Having described the general operation of the video telephony apparatus, the inventive concept will now be described by reference to FIGS. 3 and 4. As can be observed from FIG. 3, a portion of the block diagram of encoding section 210 has been redrawn to better describe encoder 211 and illustrate the inventive concept. An input color video signal in YUV format from a conventional video camera, such a the View Cam, manufactured by Sharp Corporation, is provided to encoder 211 over line 220 to subtractor 304, switch 306 along line 302, prediction memory 308 along lines 303 and 305 and SNR & table 310 along lines 303 and 307. Color digital images are typically available in the standard YUV color video format, where the Y component is the luminance component, and the U and V components are the chrominance components which convey color information. For luminance images of size M×N, the chrominance images are of size M/2×N/2, (i.e., downsampled by a factor of two) in both the horizontal and vertical directions. Subtractor 304 is also coupled to switch 306 along line 315, switch 312 along lines 309 and 311 and prediction memory 308 along lines 309 and 313. Coding control 314 is coupled to switch 306 and quantizer 318. Switch 306 is also coupled through transform 316 to quantizer 318. Quantizer 318 is coupled to variable length coder 324 along line 325 and inverse quantizer 320 along line 328. Variable length coder 324 is coupled to output line 213 which transmits the compressed video bitstream. Inverse quantizer 320 is coupled to prediction memory 308 through inverse transform 322 and adder 326. Switch 312 is also coupled to adder 326 along line 317. Prediction memory 308 is coupled to SNR & table 310 along line 319. SNR & table 310 is coupled to line 325 along line 212 which transmits the postfilter parameters to variable length coder 324 to be included as side information in the compressed bitstream of line 212. Face locator 323 receives input video images along line 327 and is coupled to line 325 along line 214 which transmits the face location parameters to variable length coder 324 to be included as side information in the compressed bitstream of line 212.
The operation of encoder 211 may be explained by describing its function in encoding video images. With reference to FIG. 3, a video image is input to source coder 211 along line 220 and to the first input of switch 306 along line 302. The motion-compensated previous reconstructed frame is available at the output of prediction memory 308 and is fed to difference 304 along lines 313 and 309. A motion-compensated difference image is formed at the output of the difference 304 and is fed to the second input of switch 306 along line 315.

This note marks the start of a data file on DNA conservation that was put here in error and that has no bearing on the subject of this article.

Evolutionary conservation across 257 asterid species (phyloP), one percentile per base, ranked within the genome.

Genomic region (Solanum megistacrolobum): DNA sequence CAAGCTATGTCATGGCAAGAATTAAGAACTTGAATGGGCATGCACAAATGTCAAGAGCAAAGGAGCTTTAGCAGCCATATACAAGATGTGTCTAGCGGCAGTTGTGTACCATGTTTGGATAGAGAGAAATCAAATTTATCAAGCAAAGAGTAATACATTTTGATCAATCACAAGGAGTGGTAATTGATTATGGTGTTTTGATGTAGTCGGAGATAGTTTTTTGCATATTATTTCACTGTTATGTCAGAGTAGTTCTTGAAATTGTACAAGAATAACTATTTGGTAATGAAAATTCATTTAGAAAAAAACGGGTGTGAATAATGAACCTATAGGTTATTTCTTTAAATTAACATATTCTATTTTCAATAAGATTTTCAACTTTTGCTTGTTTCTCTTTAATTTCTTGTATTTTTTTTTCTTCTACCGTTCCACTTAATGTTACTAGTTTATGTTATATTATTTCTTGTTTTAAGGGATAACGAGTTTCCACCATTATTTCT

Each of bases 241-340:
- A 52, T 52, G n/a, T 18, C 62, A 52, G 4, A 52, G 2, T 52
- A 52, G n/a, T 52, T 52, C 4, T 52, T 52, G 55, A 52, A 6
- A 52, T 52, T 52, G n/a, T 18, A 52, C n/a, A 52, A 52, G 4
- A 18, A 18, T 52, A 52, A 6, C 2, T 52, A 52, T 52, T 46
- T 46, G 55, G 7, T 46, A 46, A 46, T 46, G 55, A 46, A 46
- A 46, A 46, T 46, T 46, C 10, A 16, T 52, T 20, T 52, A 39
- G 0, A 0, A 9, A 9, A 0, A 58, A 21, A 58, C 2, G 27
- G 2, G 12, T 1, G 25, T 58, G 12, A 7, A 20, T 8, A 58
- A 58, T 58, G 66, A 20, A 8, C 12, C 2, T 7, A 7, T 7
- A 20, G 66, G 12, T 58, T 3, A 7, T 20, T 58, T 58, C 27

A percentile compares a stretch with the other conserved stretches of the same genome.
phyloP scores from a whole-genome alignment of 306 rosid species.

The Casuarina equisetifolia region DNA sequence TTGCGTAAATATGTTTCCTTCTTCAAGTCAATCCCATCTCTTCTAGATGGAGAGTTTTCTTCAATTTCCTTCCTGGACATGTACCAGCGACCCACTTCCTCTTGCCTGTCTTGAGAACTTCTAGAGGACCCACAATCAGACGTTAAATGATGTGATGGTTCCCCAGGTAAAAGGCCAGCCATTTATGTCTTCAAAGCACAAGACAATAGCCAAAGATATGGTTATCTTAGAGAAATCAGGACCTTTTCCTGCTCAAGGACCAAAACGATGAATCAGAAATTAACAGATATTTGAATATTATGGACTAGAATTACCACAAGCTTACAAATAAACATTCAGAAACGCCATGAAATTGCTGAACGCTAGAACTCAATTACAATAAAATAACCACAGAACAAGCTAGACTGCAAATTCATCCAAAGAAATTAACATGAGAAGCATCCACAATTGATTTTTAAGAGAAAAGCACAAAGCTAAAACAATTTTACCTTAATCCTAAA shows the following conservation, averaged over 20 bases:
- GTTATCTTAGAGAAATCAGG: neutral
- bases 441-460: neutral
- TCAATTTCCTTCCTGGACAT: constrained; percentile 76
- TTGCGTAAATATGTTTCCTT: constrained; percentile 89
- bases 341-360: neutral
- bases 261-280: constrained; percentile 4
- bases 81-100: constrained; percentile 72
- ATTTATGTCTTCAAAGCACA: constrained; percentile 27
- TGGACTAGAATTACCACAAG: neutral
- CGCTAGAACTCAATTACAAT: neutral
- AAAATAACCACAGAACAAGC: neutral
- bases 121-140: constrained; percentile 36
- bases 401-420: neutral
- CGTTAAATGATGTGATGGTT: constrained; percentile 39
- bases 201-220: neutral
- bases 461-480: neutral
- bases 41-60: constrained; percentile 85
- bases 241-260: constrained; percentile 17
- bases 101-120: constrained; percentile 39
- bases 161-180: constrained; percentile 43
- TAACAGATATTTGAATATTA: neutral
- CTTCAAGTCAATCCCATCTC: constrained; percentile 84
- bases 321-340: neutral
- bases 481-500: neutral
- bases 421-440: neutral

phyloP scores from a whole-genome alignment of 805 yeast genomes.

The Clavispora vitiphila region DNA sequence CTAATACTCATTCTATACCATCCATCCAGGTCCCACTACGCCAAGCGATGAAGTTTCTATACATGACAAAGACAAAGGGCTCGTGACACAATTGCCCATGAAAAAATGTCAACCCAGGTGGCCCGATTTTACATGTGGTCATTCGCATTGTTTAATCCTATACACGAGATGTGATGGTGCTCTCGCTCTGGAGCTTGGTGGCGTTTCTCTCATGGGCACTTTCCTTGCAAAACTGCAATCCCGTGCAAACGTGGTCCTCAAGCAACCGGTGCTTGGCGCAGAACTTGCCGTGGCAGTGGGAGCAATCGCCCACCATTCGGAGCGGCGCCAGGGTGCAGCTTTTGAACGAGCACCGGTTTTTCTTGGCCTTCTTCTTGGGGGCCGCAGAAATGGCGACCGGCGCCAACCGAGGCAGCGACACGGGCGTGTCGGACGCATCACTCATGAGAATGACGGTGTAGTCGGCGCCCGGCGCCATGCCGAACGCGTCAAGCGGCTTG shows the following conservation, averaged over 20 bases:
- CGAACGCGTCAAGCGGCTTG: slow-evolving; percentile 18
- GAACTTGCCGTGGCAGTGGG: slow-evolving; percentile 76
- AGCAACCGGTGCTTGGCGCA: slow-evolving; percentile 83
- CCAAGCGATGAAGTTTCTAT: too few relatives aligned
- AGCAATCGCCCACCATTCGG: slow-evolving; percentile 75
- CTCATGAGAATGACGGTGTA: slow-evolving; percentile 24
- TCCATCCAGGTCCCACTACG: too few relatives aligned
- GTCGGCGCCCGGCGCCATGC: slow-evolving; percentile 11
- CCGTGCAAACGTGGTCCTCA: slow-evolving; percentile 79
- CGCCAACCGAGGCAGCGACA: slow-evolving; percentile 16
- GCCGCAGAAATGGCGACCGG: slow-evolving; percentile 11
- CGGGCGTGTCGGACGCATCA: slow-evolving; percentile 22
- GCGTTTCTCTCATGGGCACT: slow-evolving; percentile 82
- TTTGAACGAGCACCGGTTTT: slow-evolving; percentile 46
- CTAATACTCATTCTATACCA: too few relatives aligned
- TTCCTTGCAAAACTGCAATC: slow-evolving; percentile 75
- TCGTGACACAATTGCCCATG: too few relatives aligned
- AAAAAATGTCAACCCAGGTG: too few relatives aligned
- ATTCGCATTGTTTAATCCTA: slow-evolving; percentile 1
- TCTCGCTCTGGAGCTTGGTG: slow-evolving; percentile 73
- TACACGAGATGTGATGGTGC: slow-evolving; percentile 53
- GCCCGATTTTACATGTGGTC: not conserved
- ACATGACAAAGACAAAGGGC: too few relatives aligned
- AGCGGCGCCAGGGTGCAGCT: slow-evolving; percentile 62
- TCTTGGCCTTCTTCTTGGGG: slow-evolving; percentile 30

For each video image scanned in zig-zag fashion from upper-left to lower-right, the coding control 314 decides whether it is more advantageous to code image blocks in INTRA mode—i.e. computing DCT coefficients for the image block itself (switch in the upper position), or in INTER mode—i.e. computing DCT coefficients for a motion-compensated image residual available at the output of difference 304 (switch 306 in lower position), and controls switch 306 accordingly. Switch 312 is synchronized with switch 306 and is therefore subjected to the same control. The data block at the output of switch 306 is transformed by the transform 316 and the coefficients of the transformed block are quantized by uniform quantizer 318 whose quantization step is controlled by coding control 314.
The quantized DCT coefficients output by quantizer 318 are also used to reconstruct the next motion-compensated previous reconstructed frame on lines 313 and 309. They are first inverse-quantized by inverse quantizer 320 and inverse-transformed by inverse transform 322. If the data was coded in INTRA mode (switch 312 in the upper position), the inverse transformed data is directly written into prediction memory 308 as reconstructed data. If the data was coded in INTER mode (switch 312 in the lower position), the inverse transformed data is first added to motion-compensated data from the previous reconstructed frame on line 313, 311, and 317, by adder 326. In both cases, reconstructed (or encoded) data for the current frame is available at the output of adder 326. Prediction memory 308 computes motion vectors for the current original image and writes those motion vectors onto the bitstream on lines 321 and 212. The bitstream corresponding to quantizer coefficients and motion vectors are Huffman coded by variable length coder 324 and are transmitted to the communication channel on line 213.